Tropical tree rings reveal preferential survival of fast-growing juveniles and increased juvenile growth rates over time
Author for correspondence:
Danaë M. A. Rozendaal
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- •Long-term juvenile growth patterns of tropical trees were studied to test two hypotheses: fast-growing juvenile trees have a higher chance of reaching the canopy (‘juvenile selection effect’); and tree growth has increased over time (‘historical growth increase’).
- •Tree-ring analysis was applied to test these hypotheses for five tree species from three moist forest sites in Bolivia, using samples from 459 individuals. Basal area increment was calculated from ring widths, for trees < 30 cm in diameter.
- •For three out of five species, a juvenile selection effect was found in rings formed by small juveniles. Thus, extant adult trees in these species have had higher juvenile growth rates than extant juvenile trees. By contrast, rings formed by somewhat larger juveniles in four species showed the opposite pattern: a historical growth increase. For most size classes of > 10 cm diameter none of the patterns was found.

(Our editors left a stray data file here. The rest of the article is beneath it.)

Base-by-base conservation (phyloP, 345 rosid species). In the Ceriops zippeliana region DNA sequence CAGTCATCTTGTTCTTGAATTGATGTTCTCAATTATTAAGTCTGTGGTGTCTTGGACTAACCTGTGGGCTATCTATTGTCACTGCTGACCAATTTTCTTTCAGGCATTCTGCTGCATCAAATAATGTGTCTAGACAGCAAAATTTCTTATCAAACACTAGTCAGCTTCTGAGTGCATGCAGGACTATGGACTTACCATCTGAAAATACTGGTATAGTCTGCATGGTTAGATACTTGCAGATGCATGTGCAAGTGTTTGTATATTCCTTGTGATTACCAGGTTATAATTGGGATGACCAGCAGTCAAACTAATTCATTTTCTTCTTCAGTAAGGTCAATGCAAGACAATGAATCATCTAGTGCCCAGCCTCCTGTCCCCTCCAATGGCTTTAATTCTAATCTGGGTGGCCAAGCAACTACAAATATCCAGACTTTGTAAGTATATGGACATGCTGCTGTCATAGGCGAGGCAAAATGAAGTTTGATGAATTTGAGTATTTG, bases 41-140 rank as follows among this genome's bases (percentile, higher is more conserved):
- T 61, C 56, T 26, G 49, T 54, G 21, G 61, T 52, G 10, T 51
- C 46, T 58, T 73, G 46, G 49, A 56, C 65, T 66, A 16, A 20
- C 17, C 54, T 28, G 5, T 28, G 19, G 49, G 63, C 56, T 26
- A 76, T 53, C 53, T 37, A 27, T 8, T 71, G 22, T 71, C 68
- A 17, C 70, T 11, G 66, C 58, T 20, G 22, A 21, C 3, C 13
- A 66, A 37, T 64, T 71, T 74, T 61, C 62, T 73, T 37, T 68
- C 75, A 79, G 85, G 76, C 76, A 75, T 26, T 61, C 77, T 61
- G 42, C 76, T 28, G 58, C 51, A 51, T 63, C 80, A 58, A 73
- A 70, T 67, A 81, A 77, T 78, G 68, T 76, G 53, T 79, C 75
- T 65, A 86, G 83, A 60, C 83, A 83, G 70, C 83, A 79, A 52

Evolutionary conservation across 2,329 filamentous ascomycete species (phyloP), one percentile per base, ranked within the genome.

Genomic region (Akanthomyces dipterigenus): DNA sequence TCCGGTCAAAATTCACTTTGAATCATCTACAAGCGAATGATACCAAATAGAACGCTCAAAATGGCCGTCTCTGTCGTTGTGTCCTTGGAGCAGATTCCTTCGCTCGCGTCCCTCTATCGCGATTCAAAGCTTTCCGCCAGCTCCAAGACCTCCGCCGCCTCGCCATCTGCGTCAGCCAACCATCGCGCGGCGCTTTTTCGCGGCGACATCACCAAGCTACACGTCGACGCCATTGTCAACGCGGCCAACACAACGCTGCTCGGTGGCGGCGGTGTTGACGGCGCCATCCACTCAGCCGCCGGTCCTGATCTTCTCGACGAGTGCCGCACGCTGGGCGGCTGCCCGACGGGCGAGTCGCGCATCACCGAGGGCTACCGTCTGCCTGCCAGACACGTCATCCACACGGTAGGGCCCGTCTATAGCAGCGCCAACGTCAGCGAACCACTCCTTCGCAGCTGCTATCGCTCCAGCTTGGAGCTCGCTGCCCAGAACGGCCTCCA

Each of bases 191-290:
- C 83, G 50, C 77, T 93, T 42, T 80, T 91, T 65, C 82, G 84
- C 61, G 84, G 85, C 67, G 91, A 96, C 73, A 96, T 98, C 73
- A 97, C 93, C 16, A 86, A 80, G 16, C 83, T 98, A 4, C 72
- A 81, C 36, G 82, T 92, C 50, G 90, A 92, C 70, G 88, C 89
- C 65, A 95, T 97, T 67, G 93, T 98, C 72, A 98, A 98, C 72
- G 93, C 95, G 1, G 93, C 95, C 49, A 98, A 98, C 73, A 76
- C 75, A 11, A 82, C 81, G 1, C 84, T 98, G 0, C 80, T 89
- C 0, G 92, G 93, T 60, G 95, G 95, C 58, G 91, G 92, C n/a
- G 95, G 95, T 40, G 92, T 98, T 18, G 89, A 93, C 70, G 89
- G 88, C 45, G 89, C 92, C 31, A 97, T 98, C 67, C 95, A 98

- •Fast juvenile growth may be essential to enable tropical trees to reach the forest canopy, especially for small juvenile trees in the dark forest understorey. The historical growth increase requires cautious interpretation, but may be partially attributable to CO2 fertilization.